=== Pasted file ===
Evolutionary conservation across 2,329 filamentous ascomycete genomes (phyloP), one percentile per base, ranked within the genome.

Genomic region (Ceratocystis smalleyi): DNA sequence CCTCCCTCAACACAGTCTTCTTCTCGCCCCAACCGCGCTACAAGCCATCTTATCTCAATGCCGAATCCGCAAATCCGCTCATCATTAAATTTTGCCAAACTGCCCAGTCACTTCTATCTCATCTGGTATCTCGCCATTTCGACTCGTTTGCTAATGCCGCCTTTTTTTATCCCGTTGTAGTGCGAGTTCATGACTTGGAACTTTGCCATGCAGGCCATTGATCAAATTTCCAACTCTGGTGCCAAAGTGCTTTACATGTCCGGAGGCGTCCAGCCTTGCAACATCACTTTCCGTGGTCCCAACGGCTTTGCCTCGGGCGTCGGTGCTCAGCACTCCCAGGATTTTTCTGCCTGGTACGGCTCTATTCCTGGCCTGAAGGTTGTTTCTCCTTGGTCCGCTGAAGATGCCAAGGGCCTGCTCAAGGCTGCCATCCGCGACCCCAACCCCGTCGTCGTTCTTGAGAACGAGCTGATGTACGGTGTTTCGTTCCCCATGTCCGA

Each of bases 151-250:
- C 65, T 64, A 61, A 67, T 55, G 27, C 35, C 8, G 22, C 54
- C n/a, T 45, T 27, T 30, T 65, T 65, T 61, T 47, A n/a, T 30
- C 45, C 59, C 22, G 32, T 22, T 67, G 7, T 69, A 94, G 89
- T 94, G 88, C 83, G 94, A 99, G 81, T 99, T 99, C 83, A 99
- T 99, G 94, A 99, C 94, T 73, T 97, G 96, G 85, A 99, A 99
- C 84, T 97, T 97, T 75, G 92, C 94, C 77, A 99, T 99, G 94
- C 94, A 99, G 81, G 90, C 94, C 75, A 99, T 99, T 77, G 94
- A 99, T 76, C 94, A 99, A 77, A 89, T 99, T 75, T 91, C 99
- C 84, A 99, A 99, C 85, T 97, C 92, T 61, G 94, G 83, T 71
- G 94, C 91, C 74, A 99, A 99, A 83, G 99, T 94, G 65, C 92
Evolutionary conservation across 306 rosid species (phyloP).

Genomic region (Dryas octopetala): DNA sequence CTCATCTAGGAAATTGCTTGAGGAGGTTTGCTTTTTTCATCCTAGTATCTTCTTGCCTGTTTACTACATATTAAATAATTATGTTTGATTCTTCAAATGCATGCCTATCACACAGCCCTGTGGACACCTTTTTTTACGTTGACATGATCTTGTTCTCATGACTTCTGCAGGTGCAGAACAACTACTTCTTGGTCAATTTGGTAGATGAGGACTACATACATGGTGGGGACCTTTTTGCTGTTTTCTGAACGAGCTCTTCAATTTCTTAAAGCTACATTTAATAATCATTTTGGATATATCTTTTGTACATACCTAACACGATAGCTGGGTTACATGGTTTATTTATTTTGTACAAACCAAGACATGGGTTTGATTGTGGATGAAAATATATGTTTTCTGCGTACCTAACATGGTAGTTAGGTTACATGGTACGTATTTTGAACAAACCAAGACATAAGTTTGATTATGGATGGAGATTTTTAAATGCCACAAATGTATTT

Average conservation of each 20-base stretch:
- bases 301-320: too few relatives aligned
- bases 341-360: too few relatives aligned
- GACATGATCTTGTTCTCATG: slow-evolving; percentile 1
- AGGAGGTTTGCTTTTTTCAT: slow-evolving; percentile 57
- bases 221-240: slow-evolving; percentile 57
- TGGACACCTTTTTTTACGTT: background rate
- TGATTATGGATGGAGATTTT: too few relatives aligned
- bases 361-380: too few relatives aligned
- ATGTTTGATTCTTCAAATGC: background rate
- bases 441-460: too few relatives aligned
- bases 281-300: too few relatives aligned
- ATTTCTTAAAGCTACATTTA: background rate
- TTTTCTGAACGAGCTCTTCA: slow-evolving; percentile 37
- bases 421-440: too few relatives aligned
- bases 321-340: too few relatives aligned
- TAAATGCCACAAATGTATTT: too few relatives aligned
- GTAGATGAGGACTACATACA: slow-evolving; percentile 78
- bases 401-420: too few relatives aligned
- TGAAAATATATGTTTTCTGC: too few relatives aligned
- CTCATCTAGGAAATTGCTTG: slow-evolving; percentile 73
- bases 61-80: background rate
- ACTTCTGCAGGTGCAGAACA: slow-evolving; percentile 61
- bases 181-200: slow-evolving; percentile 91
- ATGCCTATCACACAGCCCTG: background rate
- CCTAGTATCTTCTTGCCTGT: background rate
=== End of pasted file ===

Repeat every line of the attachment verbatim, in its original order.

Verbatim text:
Evolutionary conservation across 2,329 filamentous ascomycete genomes (phyloP), one percentile per base, ranked within the genome.

Genomic region (Ceratocystis smalleyi): DNA sequence CCTCCCTCAACACAGTCTTCTTCTCGCCCCAACCGCGCTACAAGCCATCTTATCTCAATGCCGAATCCGCAAATCCGCTCATCATTAAATTTTGCCAAACTGCCCAGTCACTTCTATCTCATCTGGTATCTCGCCATTTCGACTCGTTTGCTAATGCCGCCTTTTTTTATCCCGTTGTAGTGCGAGTTCATGACTTGGAACTTTGCCATGCAGGCCATTGATCAAATTTCCAACTCTGGTGCCAAAGTGCTTTACATGTCCGGAGGCGTCCAGCCTTGCAACATCACTTTCCGTGGTCCCAACGGCTTTGCCTCGGGCGTCGGTGCTCAGCACTCCCAGGATTTTTCTGCCTGGTACGGCTCTATTCCTGGCCTGAAGGTTGTTTCTCCTTGGTCCGCTGAAGATGCCAAGGGCCTGCTCAAGGCTGCCATCCGCGACCCCAACCCCGTCGTCGTTCTTGAGAACGAGCTGATGTACGGTGTTTCGTTCCCCATGTCCGA

Each of bases 151-250:
- C 65, T 64, A 61, A 67, T 55, G 27, C 35, C 8, G 22, C 54
- C n/a, T 45, T 27, T 30, T 65, T 65, T 61, T 47, A n/a, T 30
- C 45, C 59, C 22, G 32, T 22, T 67, G 7, T 69, A 94, G 89
- T 94, G 88, C 83, G 94, A 99, G 81, T 99, T 99, C 83, A 99
- T 99, G 94, A 99, C 94, T 73, T 97, G 96, G 85, A 99, A 99
- C 84, T 97, T 97, T 75, G 92, C 94, C 77, A 99, T 99, G 94
- C 94, A 99, G 81, G 90, C 94, C 75, A 99, T 99, T 77, G 94
- A 99, T 76, C 94, A 99, A 77, A 89, T 99, T 75, T 91, C 99
- C 84, A 99, A 99, C 85, T 97, C 92, T 61, G 94, G 83, T 71
- G 94, C 91, C 74, A 99, A 99, A 83, G 99, T 94, G 65, C 92
Evolutionary conservation across 306 rosid species (phyloP).

Genomic region (Dryas octopetala): DNA sequence CTCATCTAGGAAATTGCTTGAGGAGGTTTGCTTTTTTCATCCTAGTATCTTCTTGCCTGTTTACTACATATTAAATAATTATGTTTGATTCTTCAAATGCATGCCTATCACACAGCCCTGTGGACACCTTTTTTTACGTTGACATGATCTTGTTCTCATGACTTCTGCAGGTGCAGAACAACTACTTCTTGGTCAATTTGGTAGATGAGGACTACATACATGGTGGGGACCTTTTTGCTGTTTTCTGAACGAGCTCTTCAATTTCTTAAAGCTACATTTAATAATCATTTTGGATATATCTTTTGTACATACCTAACACGATAGCTGGGTTACATGGTTTATTTATTTTGTACAAACCAAGACATGGGTTTGATTGTGGATGAAAATATATGTTTTCTGCGTACCTAACATGGTAGTTAGGTTACATGGTACGTATTTTGAACAAACCAAGACATAAGTTTGATTATGGATGGAGATTTTTAAATGCCACAAATGTATTT

Average conservation of each 20-base stretch:
- bases 301-320: too few relatives aligned
- bases 341-360: too few relatives aligned
- GACATGATCTTGTTCTCATG: slow-evolving; percentile 1
- AGGAGGTTTGCTTTTTTCAT: slow-evolving; percentile 57
- bases 221-240: slow-evolving; percentile 57
- TGGACACCTTTTTTTACGTT: background rate
- TGATTATGGATGGAGATTTT: too few relatives aligned
- bases 361-380: too few relatives aligned
- ATGTTTGATTCTTCAAATGC: background rate
- bases 441-460: too few relatives aligned
- bases 281-300: too few relatives aligned
- ATTTCTTAAAGCTACATTTA: background rate
- TTTTCTGAACGAGCTCTTCA: slow-evolving; percentile 37
- bases 421-440: too few relatives aligned
- bases 321-340: too few relatives aligned
- TAAATGCCACAAATGTATTT: too few relatives aligned
- GTAGATGAGGACTACATACA: slow-evolving; percentile 78
- bases 401-420: too few relatives aligned
- TGAAAATATATGTTTTCTGC: too few relatives aligned
- CTCATCTAGGAAATTGCTTG: slow-evolving; percentile 73
- bases 61-80: background rate
- ACTTCTGCAGGTGCAGAACA: slow-evolving; percentile 61
- bases 181-200: slow-evolving; percentile 91
- ATGCCTATCACACAGCCCTG: background rate
- CCTAGTATCTTCTTGCCTGT: background rate